The issue of outsourcing fund administration ultimately rests with fund managers, but increased pressure from their sponsors (LPs) to reduce operating costs and increase transparency is catalyzing the shift to professional administrators , says Mary Bruen, Regional Head of Fund Services – Jersey, Guernsey & Isle of Man.
Regardless of the asset class, the key for Limited Partner (LP) investors is to have the ability to analyze their investments as accurately as possible. It’s not just about monitoring investment performance. Investors want transparency from their GPs about how much leverage is used in the fund and how fees and expenses are calculated.
The Global Financial Crisis (GFC) has been a major force of change for LP strategies. They found that they could not analyze their exposure across their entire portfolio. LPs learned the hard way that they were exposed to the same investments in different funds managed by multiple GPs. This led to magnified losses in their portfolios instead of providing greater diversification.
Since the GFC, there has been a marked push for greater transparency across the investment management industry. This was accelerated by several factors, including changes in the relationship between LPs and GPs; the maturation of the industry; the growing sophistication of asset aggregators; and the growing scrutiny of the private equity market by global regulators.
Meanwhile, high-profile incidents will continue to drive demands for increased transparency: In 2015, KKR committed nearly $30 million to settle accusations of not properly disclosing the fees charged to investors for failed takeover bids during a period of six years.
It seems that transparency has come to the fore and that LPs are now carrying out more detailed operational due diligence at the pre-investment stage. This is a key factor in how and where LPs allocate capital, especially as the search for yield, even within real estate markets, becomes more difficult.
What managers look for in a fund administrator
If you look at the market, the average size of funds raised is increasing. This means more investments are being made and more investors are signing up. All of this brings additional complexity that requires a sophisticated administrative response, including both human capital expertise and technology. Why outsource the administration of your fund?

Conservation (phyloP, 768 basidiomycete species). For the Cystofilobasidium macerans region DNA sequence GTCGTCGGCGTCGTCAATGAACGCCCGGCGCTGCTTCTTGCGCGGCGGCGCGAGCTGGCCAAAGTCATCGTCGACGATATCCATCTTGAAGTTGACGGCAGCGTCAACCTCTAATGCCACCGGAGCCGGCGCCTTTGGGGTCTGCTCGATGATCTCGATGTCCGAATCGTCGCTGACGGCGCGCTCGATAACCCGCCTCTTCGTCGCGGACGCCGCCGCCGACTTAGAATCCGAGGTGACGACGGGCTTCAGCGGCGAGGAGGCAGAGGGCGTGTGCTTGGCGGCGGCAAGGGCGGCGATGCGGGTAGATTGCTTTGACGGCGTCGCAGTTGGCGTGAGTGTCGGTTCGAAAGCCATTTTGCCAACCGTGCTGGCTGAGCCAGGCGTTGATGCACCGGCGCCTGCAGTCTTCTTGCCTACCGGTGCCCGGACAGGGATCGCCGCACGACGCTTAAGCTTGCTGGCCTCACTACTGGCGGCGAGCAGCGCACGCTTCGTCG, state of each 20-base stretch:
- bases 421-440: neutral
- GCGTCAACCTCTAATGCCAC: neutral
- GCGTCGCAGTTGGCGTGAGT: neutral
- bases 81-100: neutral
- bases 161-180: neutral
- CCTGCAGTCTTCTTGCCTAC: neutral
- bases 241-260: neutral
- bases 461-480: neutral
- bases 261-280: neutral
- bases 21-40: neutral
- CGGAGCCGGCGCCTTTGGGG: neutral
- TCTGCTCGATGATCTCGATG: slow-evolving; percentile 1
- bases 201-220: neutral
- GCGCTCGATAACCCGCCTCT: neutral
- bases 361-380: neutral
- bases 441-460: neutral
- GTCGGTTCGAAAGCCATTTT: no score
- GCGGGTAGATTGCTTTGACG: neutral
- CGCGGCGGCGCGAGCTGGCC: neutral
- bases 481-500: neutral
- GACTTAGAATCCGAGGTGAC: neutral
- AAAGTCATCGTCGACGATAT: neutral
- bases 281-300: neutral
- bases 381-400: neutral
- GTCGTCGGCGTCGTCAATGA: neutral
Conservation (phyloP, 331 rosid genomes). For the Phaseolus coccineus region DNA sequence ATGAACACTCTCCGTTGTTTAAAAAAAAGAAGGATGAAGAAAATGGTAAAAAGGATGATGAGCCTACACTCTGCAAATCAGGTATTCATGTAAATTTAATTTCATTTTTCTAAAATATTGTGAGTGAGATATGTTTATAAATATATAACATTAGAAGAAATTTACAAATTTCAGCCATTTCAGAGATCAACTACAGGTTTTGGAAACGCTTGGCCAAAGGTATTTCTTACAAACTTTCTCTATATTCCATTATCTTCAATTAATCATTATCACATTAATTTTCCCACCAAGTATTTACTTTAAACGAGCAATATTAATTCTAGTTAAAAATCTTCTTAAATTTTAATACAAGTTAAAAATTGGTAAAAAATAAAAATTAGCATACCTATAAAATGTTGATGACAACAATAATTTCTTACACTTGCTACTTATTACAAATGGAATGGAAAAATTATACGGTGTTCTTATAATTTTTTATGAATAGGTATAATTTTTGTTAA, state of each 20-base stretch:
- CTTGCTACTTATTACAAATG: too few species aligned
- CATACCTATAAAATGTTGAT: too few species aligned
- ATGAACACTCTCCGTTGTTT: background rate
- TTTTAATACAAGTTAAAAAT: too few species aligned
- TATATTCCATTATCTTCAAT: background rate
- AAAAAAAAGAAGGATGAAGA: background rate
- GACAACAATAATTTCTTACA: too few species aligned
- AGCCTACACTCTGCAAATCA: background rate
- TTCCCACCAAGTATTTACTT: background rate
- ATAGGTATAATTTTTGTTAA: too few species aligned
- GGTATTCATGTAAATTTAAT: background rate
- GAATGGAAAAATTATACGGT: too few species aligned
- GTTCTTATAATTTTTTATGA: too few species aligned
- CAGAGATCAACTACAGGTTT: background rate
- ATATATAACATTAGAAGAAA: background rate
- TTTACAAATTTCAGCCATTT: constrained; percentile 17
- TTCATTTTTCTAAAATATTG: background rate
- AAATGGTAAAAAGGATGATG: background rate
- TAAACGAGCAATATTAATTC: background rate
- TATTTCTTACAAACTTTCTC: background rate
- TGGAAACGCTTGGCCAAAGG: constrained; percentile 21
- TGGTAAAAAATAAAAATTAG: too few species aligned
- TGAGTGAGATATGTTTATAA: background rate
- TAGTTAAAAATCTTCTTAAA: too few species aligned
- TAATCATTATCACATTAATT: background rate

Therefore, the starting point for fund managers when appointing an administrator should be analyzing the provider’s depth of understanding of the underlying asset. We employ numerous accountants and lawyers who serve as directors on our clients’ boards of directors, providing the substance, management and control that a jurisdiction may require. They also bring the ability to interpret offers presented to them for approval.
A good fund administrator will also have a background in managing a fund and understand how fund operations work. Of course, having a robust fund administration system is also vital.
Finally, there is the important compliance and regulatory component. Fund managers are extremely focused on making sure things are done the right way. For example, investors need to be effectively onboarded, but also respect any regulatory hurdles a given jurisdiction has around know-your-client checks.
Managing this process can be hard work and one mistake can have serious adverse consequences. It is essential to work with a fund administrator with a strong compliance function.
How New Fund Managers Can Leverage Fund Administrators
Not surprisingly, there is a clear trend for investors to commit capital to fund managers who have strong track records. These managers generally have an easier time raising their next fund. However, there are also new teams that may come out of reputable houses that don’t have that easily attributable track record or that mature operating model.
There are real benefits for these types of companies to partner with a fund administrator, so that they present potential investors with a robust operating model, rather than simply relying on their own expertise.
The future of fund administration
The investment management industry is constantly changing and service providers look set to play an even bigger role as managers focus on value creation and leave administrative tasks to experienced providers.
There is potential for outsourcing to third parties in multiple functions, including compliance, fundraising, investor services and corporate governance. These services may be provided by a single administrator in their entirety, or they may be divided into their composite parts.
I think we will see a bespoke approach develop, where the administrator sits down with the customer and determines exactly what is expected of them, which can then be delivered from an ever-expanding catalog of services.
Fund managers themselves are increasingly developing bespoke operating models and administrators need to recognize that this is not a unique case. We pride ourselves on being able to offer the flexibility of a boutique home while leveraging a platform that offers economies of scale.
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With specialist teams in major international jurisdictions, we provide a full range of fund administration and related fund services to give our clients clear visibility and confidence in the performance of their investments.
The content of this article is intended to provide a general guide on the subject. Specialist advice should be sought regarding your particular situation.